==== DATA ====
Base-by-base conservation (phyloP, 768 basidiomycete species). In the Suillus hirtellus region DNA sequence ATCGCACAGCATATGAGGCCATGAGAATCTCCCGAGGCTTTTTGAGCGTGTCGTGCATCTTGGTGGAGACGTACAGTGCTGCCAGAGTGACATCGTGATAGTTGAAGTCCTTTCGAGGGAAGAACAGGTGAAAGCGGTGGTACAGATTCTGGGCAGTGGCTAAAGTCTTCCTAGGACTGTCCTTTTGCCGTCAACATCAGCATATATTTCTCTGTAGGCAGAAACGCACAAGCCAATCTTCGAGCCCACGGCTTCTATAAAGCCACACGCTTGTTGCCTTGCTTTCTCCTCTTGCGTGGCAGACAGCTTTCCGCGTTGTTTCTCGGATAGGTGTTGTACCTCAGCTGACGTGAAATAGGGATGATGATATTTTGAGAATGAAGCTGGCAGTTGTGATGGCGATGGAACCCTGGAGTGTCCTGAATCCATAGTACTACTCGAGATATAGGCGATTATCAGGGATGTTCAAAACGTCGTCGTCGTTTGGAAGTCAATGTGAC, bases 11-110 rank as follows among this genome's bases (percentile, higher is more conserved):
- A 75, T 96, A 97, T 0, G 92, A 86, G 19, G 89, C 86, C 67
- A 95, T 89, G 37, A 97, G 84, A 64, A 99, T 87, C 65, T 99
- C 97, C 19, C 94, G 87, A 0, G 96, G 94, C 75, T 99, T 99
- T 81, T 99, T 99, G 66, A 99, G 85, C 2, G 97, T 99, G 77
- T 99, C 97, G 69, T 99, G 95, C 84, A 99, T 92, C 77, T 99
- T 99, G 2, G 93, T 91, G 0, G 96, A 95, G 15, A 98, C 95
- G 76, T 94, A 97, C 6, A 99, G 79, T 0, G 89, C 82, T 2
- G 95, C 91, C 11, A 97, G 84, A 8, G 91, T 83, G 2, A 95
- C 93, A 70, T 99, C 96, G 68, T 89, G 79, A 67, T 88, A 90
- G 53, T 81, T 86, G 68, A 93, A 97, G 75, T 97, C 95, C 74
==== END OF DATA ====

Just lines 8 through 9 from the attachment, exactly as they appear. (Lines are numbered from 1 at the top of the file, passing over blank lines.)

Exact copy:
- G 76, T 94, A 97, C 6, A 99, G 79, T 0, G 89, C 82, T 2
- G 95, C 91, C 11, A 97, G 84, A 8, G 91, T 83, G 2, A 95